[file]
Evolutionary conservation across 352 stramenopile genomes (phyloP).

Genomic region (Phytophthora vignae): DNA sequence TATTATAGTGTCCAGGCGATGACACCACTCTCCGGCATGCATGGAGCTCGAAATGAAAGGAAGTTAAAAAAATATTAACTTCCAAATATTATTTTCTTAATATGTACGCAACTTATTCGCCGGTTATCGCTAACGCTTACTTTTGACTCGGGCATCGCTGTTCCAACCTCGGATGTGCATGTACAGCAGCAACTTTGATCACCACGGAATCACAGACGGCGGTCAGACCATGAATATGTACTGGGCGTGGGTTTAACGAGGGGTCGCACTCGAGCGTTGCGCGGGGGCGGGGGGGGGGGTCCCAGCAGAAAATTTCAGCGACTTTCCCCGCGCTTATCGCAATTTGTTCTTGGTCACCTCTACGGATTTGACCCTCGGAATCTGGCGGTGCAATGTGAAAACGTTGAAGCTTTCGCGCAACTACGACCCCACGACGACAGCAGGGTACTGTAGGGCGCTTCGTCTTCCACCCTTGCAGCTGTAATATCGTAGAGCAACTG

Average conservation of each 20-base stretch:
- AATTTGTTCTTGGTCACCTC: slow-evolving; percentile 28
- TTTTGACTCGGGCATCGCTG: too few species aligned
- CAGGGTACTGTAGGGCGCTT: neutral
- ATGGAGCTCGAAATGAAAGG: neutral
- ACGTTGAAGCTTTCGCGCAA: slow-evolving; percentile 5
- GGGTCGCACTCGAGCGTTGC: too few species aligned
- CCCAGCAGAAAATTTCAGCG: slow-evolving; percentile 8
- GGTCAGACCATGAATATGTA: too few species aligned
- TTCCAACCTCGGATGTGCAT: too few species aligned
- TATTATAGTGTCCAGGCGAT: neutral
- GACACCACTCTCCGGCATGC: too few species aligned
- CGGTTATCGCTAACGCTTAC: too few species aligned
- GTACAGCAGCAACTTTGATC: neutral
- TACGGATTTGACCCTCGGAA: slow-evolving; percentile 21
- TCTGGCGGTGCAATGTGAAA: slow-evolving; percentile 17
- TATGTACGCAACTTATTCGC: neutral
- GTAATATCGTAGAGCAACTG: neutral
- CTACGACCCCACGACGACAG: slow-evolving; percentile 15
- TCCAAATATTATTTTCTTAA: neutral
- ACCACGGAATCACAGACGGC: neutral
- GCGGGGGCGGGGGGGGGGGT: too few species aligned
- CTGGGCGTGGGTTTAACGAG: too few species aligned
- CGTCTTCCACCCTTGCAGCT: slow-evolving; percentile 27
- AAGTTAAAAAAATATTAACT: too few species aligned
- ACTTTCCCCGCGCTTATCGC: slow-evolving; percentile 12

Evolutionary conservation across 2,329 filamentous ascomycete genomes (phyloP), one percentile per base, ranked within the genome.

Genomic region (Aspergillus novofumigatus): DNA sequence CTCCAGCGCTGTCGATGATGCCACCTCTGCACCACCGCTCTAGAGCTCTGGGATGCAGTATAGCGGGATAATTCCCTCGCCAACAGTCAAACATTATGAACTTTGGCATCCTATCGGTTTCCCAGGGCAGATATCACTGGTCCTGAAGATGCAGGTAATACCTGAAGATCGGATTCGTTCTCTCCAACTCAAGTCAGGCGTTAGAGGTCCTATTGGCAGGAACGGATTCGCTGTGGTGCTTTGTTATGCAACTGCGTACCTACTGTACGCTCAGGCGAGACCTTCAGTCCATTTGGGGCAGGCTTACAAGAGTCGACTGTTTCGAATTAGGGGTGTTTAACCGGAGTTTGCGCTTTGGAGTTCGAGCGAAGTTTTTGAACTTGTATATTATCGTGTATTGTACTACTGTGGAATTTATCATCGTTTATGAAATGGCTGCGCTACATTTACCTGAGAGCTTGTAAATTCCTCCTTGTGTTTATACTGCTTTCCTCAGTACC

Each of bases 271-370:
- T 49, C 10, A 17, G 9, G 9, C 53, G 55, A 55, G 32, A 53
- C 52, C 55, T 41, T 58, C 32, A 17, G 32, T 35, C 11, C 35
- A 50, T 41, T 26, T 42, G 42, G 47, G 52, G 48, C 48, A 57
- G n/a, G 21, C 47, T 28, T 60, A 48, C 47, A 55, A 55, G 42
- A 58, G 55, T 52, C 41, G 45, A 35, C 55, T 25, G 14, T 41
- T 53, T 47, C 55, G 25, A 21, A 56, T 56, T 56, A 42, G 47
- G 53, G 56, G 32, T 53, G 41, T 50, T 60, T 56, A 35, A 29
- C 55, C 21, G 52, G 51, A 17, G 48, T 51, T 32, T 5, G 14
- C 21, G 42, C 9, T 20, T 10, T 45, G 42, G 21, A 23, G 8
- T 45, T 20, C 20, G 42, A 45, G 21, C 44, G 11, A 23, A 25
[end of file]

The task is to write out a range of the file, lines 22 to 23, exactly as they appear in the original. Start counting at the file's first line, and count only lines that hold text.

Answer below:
- TCCAAATATTATTTTCTTAA: neutral
- ACCACGGAATCACAGACGGC: neutral